They are, in order from number one: “American Woman”/”No Sugar Tonight”, the Guess Who; “Heart of Gold”, Neil Young; “The Weight”, The Band; “Summer of ’69”, Bryan Adams; “Hallelujah”, Leonard Cohen; “Born to Be Wild”, Steppenwolf; “If You Could Read My Mind”, Gordon Lightfoot; “Takin’ Care of Business”, Bachman-Turner Overdrive; “Four Strong Winds”, Ian & Sylvia; and “Snowbird”, Anne Murray. There are some small mercies. Terry Jacks’s “Seasons in the Sun” (you knew you couldn’t outrun that one, didn’t you?) doesn’t make an appearance until number 50, and its antichrist, Rough Trade’s “High School Confidential”, actually made the list (at 26).
Well, there is the aforementioned absence of anything by Jane Siberry, one of the most intelligent and talented Canadian songwriters ever. Almost anything from her albums No Borders Here and The Speckless Sky could have made this list.
And even though Robbie Robertson is represented with a few nods from his days with The Band, not to have something from his solo efforts, such as (especially) “Somewhere Down the Crazy River” from his debut—with Daniel Lanois’s brilliant and semi-surreptitious production—is an offence in the eyes of whatever sky pixies to whom you pray.
Similarly, Joni Mitchell is represented by the usual suspects (“Big Yellow Taxi”, “Help Me”, et cetera), but there is nothing to reflect the genius she flirted with in her jazzy, orchestral experimentation represented by the songs of The Hissing of Summer Lawns, for example.
Too much to hope for, I know, but the inclusion of the more mainstreamish “In France They Kiss on Main Street” could have led more Canadians to consider the brilliance of “The Jungle Line” from that largely overlooked album.
Tom Cochrane gets props for “Life Is a Highway” (17), but to exclude his Red Rider days—“Don’t Fight It”, “White Hot”, “Lunatic Fringe”—is just short of insanity. Really.
You want more? How about four Tragically Hip tunes without one of them being “Nautical Disaster”?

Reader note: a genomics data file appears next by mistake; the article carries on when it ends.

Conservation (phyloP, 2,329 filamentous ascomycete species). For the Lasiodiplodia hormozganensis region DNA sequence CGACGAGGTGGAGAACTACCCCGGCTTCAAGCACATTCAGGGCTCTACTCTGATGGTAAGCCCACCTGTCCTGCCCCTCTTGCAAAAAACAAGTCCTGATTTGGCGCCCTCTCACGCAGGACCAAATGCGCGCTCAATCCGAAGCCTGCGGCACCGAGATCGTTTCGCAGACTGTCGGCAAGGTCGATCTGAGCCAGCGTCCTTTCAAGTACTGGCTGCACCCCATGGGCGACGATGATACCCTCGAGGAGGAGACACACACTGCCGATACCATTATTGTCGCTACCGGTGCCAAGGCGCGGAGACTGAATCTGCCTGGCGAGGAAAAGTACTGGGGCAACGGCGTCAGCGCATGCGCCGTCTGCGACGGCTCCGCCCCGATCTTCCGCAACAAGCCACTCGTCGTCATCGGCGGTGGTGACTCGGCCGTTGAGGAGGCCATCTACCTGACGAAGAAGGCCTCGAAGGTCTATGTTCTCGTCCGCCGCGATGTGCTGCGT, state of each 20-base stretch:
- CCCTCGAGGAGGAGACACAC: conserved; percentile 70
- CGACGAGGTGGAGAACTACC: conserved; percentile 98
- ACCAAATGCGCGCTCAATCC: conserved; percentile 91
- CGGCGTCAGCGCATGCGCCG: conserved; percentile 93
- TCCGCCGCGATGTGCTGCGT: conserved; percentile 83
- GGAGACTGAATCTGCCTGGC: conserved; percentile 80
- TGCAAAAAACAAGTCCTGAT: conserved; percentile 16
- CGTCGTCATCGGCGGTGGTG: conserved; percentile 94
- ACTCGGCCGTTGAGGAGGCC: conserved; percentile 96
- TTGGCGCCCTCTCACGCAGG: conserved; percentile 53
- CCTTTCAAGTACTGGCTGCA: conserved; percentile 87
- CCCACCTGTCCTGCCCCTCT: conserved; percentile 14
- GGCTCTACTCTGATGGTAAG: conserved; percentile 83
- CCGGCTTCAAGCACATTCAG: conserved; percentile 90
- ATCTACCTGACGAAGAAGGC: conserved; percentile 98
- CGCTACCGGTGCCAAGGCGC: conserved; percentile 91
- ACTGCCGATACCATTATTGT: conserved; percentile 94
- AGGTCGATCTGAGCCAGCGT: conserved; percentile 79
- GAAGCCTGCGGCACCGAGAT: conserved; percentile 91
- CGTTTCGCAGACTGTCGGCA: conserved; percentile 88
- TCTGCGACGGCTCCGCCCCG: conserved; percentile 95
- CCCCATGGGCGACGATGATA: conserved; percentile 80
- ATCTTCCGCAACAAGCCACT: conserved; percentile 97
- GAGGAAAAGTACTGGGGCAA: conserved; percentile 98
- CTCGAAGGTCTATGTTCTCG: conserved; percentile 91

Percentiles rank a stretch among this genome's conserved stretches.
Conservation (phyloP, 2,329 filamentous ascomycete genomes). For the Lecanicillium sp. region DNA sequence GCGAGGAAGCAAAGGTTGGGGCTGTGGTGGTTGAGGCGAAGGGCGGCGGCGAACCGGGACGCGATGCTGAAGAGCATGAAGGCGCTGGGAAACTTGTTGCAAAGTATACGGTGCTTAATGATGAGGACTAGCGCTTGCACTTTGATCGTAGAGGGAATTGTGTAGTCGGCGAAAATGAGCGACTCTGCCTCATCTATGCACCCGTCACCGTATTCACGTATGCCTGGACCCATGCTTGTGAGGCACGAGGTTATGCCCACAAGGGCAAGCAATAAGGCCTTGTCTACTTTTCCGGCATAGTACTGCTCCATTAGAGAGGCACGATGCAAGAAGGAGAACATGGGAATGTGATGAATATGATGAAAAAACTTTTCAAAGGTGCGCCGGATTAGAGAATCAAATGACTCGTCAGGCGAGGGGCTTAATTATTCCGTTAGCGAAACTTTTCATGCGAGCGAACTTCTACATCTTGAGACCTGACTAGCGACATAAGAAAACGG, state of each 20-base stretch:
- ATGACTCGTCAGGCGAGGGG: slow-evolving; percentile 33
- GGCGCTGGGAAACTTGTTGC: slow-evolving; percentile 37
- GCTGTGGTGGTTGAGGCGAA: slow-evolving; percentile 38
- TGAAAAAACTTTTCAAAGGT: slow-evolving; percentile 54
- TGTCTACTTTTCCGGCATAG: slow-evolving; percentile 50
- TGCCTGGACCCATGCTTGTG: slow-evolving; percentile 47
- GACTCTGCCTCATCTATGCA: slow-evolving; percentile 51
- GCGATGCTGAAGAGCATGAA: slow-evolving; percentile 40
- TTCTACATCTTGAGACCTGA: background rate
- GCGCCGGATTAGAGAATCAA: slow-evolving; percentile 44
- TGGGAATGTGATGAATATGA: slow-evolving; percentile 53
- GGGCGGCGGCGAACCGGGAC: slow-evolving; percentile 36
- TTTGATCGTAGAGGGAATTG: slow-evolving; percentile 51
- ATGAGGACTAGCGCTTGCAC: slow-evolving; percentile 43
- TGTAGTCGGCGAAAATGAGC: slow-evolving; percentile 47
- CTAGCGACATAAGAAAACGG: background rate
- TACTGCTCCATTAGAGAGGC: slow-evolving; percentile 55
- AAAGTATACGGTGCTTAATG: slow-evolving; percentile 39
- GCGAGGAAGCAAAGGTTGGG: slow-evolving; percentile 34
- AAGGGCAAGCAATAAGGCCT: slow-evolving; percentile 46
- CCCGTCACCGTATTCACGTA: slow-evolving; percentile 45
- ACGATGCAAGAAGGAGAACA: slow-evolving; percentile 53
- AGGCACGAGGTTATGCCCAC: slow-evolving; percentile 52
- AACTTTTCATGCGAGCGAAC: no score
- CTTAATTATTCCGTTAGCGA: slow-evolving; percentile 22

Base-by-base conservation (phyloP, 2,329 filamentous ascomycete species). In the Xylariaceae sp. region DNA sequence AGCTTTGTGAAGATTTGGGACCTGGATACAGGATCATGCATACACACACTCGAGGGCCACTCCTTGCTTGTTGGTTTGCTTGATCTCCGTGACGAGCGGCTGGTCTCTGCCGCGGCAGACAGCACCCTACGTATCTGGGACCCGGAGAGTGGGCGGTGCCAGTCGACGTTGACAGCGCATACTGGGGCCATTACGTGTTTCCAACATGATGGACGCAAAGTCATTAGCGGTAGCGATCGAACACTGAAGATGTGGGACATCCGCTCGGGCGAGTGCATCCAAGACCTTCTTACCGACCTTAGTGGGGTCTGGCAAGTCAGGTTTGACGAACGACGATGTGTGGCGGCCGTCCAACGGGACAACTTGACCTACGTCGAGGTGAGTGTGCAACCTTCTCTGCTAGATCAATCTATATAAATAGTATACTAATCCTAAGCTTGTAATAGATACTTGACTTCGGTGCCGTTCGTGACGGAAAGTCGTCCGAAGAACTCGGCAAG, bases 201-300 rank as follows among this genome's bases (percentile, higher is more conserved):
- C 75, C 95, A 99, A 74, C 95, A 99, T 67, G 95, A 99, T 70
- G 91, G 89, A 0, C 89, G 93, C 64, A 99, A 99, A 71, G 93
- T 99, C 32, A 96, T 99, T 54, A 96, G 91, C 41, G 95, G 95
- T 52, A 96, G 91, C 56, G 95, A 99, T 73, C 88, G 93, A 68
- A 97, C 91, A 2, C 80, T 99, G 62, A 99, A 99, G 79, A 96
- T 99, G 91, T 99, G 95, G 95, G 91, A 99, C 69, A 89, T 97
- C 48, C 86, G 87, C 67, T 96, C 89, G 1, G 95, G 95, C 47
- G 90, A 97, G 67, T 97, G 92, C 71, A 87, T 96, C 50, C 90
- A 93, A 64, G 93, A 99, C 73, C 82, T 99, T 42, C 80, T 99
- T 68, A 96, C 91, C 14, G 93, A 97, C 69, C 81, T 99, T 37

And no matter what you think about Heart’s “Magic Man” and “Crazy About You” not making the grade (notwithstanding their hit status and the fact that the album Dreamboat Annie sold more than a million copies), how could “Barracuda”, the group’s drivingly insistent answer to Nazareth’s “This Flight Tonight”, crap out? And forget the Seattle angle: the group formed in Vancouver, was signed in Canada, and was eligible under Canadian-content regulations.
Downchild Blues Band deserves recognition just for slaving away in the anonymous blues arena for decades, but to overlook Richard “Hock” Walsh’s version of Big Joe Turner’s “Flip, Flop and Fly” is to commit an offence against the natural order of things.
The same goes for almost anything from Doug and the Slugs’ Cognac and Bologna, especially “Too Bad”, Chinatown Calculation”, and “Drifting Away”. I mean, sweet zombie Jesus!
Then there’s “Superman’s Song” from Crash Test Dummies’ The Ghosts That Haunt Me.
And the beautiful “Looking at a Baby” from the Collectors before they were even known as the Collectors (later to become Chilliwack).
Don’t get me started.
The voters, collectively, did show some themselves to be uncommonly united in one aspect of their choices, however.
Despite the group having sold more than 30 million albums, not one Nickelback song cracked the list.